UPDATE, 1:33 PM with more details: Week 1 of Bill Cosby’s criminal trial for the 2004 rape of Andrea Constand concluded with prosecutors from the Montgomery County District Attorney’s office formally resting their case before Judge Steven O’Neill and the jury in the Norristown, PA courtroom.
After a morning in which Cosby’s defense lawyers attempted and failed to get the case tossed in a mistrial, and defense attorney Brian McMonagle aggressively questioning the prosecution’s sexual assault expert witness accusing her of bias, the afternoon saw further testimony from local police, more reading out of Cosby’s 2005 deposition, and a forensic psychologist who specializes in working with people who have been sexually assaulted.
Bill Cosby May Testify At Rape Trial After All; Actor Faces 10 Years If Found Guilty
The prosecution’s last witness also took the stand to explain the effects Benadryl or similar drugs can have on a person. In depositions and police interviews read aloud at the trial so far, Cosby has said he gave Constand three broken Benadryl pills the night she says he raped her at his Philadelphia-area home in early 2004.
“It can cause blurry vision, poor muscle coordination,” testified Dr. Timothy Rohrig, a forensic specialist in toxicology, about taking the recommended dose of Benadryl.
“Recommendation for any over-the-counter sleep aid is one pill, 25 milligrams,” said Rohrig, who teaches at Wichita State University and the University of Lincoln in the UK, among others. By his estimation, based on the evidence presented at trial, what Cosby gave Constand would have been either “75 milligrams or 37.5 milligrams,” depending if Constand took three halves of Benadryl or three full Benadryl.
The week ended on a rare note of levity when O’Neill asked Montgomery County Deputy D.A. Stewart Ryan if he had any more questions following a short cross-examination by defense lawyer Brian McMonagle. “I’m temped,” quipped Ryan to laughter from the room, before declining to ask more.
With the jury dismissed for the weekend, O’Neill seems confident the trial will be over mid-next week, a couple of days ahead of schedule. As Deadline exclusively reported yesterday, it is looking increasingly likely that Cosby could testify in his own defense after previously asserting he would not.
In the morning session, Cosby’s defense attorney McMonagle asked Dr. Veronique Valliere, an expert witness in sexual assaults, if she was biased. “You’re biased in this case, aren’t you?” he asked during her testimony. Pacing the floor, he showed the courtroom a Facebook post from Valliere’s company linking to a Washington Post article about the Cosby case during the pretrial period. Picking up some of her testimony from earlier today, Valliere admitted to McMonagle that she wrote the words, “Victory the case goes on” underneath the news article on her social media page.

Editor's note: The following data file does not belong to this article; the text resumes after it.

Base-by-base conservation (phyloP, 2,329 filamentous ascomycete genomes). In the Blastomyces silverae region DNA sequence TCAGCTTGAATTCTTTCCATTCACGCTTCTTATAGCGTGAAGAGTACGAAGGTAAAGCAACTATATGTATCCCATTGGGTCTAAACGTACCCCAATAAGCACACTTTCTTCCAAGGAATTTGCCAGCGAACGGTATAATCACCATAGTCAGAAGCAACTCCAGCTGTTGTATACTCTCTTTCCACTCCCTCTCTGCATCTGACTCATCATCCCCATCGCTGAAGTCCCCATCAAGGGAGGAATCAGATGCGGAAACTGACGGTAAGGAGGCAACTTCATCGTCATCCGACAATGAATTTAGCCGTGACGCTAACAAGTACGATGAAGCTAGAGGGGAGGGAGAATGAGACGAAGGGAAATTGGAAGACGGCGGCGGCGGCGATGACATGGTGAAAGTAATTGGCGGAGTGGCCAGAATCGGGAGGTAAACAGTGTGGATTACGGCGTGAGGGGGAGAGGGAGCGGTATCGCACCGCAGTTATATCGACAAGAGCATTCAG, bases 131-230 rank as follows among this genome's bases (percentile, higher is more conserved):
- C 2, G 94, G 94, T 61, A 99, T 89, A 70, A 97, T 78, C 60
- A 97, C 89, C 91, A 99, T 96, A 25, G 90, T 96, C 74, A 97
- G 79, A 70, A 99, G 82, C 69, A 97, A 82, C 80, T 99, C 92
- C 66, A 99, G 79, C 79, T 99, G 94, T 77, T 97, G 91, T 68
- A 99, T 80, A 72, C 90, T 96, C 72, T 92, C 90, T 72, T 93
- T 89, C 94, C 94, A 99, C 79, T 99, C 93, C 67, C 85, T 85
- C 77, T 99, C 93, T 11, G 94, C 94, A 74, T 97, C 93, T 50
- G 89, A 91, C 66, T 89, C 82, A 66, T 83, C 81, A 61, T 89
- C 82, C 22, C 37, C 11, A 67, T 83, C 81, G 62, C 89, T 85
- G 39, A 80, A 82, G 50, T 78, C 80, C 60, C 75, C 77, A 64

“Whatever the content of the article is, it is not relevant to this case,” Judge Steven O’Neill told Cosby’s lawyers, declining efforts to show the article in full to the jury.
Having lost a bid earlier in the day for a mistrial in the case in part because of Valliere’s testimony, McMonagle then tried to catch the forensic psychologist as misrepresenting herself to the D.A.’s office as having not read up on the case. Valliere drew back to a series of “I don’t recall” and “maybe” in response to what ended up being a relatively short line of questioning.
“I don’t think an expert should ever, especially in this case, comment on the credibility of victims,” Valliere testified when asked if such an approach was appropriate.
“Did you disclose to the District Attorney’s office that you have a bias in this case?” McMonagle asked Valliere again.
“No, I don’t have a bias,” the doctor responded, ending the exchange and the lawyer’s questioning.
If Cosby is found guilty for the three felony charges of second-degree aggravated indecent assault against then-Temple University employee Constand, the 79-year-old could face more than 10 years behind bars.
More than 60 women have come out and publicly accused Cosby of drugging and sexually assaulting them over the decades and are pursuing civil cases. Those incidents occurred in jurisdictions where the statute of limitations on criminal proceedings has expired. The Philadelphia trial is the only criminal case against Cosby.
Cosby, who was in court today as he has been each day of the trial and most of the pre-trial hearings, has always insisted the encounter with Constand was consensual.
Some of Friday’s morning session was focused on the section of Cosby’s September 2005 deposition in Constand’s civil case in which the actor revealed giving Quaaludes to women he had sex with. Although the jury has heard about Cosby giving Benadryl to Constand and having a supply of prescription medication, this is the first time it has heard about the actor using Quaaludes. Cosby admits in the deposition he knew it was illegal to give the drug to others. That information became public in 2015, when the revelations of the 2005 deposition were unsealed by a federal judge.
As he had earlier in the day and yesterday, Montgomery County police officer James Reape read out Cosby’s words in the deposition in response to questions by D.A. Kevin Steele. Cosby insists in the deposition that the seven prescriptions for Quaaludes he received from a now-deceased Los Angeles doctor were for an injury for his back, but the physician knew that’s not what Cosby was going to use them for. Cosby said in the deposition that he got the drugs purely because “you people” were using them “to party with” and “I wanted to have some just in case.”
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